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No point to recognize an election which serves the dictator

By Hong Kong Coalition for a Free Burma  •  February 5, 2010

People in Hong Kong and Burma have been demanding democracy since 1988. Two decades have passed, and we are still denied the right to change the regime through our votes. In Hong Kong, the government is currently conducting a public consultation for election methods to choose the chief executive and Legislative Council with the proposal to limit those who can vote for the chief executive to 1,200 people and retaining the number of seats for the functional constituencies. Likewise, the military government in Burma has reserved 25 percent of the seats for the military through the provisions of the 2008 Constitution and has made the participation of the opposition in the elections virtually impossible. Both political systems in Burma and Hong Kong continue to ensure the control of the ruling class in the name of democracy.

On the road to democracy in Hong Kong, we fight for it through social movements whereas people in Burma fight for it with their lives and freedom. Continuing systematic human rights violations in Burma explain why people keep up the fight inside and outside of the country even at a high cost. There are still more than 2,100 political prisoners, including Aung San Suu Kyi, who are arbitrarily detained for merely demonstrating peacefully, exercising their freedom of speech and offering help to victims of Cyclone Nargis. Moreover, ethnic nationals continued to be attacked in 2009 by the military and paramilitary forces supported by the government, causing around 5,000 people to flee to Thailand, adding to the 150,000 refugees already on the Thai border, and displacing more than 10,000 people inside the country, increasing the ranks of the half a million people who had previously been displaced in Burma. In addition, it is estimated that 90 percent of people in Burma live below the poverty line. Furthermore, inadequate health care, child soldiers, forced labour and forced relocations are also pressing issues.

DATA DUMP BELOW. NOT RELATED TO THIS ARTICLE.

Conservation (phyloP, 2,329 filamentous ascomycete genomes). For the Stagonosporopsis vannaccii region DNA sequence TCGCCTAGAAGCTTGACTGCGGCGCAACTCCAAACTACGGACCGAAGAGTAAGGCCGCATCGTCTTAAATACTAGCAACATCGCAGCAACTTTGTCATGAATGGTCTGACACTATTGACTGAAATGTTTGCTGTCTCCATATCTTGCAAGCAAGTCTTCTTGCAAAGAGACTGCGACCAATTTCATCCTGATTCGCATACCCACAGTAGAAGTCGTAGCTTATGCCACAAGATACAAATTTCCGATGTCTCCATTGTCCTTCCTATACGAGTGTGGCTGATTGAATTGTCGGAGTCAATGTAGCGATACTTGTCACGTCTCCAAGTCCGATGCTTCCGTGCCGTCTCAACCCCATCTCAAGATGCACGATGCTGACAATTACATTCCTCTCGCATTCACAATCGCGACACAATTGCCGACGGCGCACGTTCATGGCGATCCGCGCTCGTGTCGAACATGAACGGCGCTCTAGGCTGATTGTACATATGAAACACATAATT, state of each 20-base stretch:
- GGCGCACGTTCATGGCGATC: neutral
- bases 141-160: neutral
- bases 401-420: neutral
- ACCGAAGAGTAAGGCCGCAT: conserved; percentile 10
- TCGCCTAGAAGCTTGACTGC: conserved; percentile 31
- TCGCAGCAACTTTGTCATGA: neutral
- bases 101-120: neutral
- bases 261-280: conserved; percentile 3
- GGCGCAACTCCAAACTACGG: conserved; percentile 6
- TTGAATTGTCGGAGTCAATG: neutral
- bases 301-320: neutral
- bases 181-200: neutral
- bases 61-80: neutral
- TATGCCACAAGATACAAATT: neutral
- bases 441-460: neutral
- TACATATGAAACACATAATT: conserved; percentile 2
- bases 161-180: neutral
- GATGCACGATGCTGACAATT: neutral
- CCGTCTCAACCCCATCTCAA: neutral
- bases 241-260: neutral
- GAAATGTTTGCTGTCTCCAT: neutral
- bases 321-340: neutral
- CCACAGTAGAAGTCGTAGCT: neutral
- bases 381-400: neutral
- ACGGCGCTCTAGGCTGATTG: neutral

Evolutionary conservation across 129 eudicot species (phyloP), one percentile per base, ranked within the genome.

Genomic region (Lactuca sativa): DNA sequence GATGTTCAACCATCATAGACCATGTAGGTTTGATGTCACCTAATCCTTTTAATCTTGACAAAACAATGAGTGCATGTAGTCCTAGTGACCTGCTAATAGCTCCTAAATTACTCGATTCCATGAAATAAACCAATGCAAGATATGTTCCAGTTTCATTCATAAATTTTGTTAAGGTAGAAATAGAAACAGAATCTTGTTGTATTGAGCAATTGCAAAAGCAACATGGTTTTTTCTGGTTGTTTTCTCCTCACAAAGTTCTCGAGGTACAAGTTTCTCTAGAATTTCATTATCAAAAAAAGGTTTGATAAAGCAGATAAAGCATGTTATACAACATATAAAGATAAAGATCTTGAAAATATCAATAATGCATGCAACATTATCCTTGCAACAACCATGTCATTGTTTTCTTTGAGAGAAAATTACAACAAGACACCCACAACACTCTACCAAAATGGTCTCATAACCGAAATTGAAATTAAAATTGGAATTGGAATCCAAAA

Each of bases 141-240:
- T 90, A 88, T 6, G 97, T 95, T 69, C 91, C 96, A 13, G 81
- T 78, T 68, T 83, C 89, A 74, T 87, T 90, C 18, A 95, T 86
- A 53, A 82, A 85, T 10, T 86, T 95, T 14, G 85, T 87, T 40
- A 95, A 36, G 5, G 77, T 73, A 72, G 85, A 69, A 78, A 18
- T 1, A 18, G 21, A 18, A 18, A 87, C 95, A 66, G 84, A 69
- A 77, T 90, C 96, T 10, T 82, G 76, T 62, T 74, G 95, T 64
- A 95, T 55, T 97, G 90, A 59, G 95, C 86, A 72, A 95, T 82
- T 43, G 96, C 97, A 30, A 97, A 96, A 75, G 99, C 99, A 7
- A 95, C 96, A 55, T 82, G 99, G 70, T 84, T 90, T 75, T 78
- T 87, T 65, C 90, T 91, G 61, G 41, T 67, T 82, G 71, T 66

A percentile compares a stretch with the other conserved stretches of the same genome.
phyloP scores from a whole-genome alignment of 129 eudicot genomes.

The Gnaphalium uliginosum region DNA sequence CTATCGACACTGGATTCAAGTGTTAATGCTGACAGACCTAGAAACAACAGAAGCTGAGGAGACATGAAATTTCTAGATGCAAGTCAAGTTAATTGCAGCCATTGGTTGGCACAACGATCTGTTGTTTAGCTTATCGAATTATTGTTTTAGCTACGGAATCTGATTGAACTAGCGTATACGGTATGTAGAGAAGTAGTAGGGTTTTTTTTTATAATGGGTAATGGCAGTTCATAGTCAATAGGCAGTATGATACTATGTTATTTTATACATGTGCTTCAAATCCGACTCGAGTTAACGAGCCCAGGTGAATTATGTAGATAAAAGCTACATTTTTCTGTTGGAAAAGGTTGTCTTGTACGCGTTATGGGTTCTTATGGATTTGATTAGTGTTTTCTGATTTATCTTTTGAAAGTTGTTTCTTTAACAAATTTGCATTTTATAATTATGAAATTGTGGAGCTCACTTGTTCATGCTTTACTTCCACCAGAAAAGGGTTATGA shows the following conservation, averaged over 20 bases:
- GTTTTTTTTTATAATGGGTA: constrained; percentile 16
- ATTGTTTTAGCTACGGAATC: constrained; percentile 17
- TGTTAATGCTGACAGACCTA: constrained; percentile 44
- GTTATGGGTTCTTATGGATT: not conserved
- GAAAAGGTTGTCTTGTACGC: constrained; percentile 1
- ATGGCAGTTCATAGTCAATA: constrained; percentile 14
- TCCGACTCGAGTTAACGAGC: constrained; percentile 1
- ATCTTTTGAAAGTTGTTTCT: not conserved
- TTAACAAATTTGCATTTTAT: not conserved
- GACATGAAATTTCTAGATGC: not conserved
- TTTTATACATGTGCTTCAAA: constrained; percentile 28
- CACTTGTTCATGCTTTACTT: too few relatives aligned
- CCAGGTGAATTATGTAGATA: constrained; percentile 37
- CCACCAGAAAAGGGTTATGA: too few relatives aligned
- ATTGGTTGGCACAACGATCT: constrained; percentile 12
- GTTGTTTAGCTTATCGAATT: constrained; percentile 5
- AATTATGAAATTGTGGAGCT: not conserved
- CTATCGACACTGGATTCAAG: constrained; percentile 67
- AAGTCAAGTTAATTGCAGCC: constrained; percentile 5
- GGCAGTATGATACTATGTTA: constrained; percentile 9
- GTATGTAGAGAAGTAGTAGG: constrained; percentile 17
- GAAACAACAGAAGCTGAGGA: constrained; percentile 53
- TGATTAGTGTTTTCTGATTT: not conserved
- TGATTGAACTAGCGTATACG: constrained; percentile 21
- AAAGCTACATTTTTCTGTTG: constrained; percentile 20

Today the Hong Kong Coalition for a Free Burma, other organizations and individuals, together with Khin Ohmar from Burma Partnership in Thailand, have come to protest against the military government in Burma. It is not only because we are fighting for the same cause of democracy, but we see a connection between Hong Kong and Burma. China and Hong Kong, for example, are the fourth and sixth largest investors in Burma respectively. This statistic implies that corporations in Hong Kong are supporting the military government directly and indirectly to suppress their people in Burma. For this reason, we see one of our roles to be monitoring investors in Hong Kong for the sake of human rights and democracy in Burma.

The Hong Kong Coalition for a Free Burma will not recognize the 2010 election in Burma as it is not free nor fair nor democratic. If the infamous regime in Burma wants to gain legitimacy from their people and the international community, it must release all political prisoners immediately, amend the 2008 Constitution through genuine public consultation and stop attacking ethnic nationals in the country.

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This post is in: Press Release

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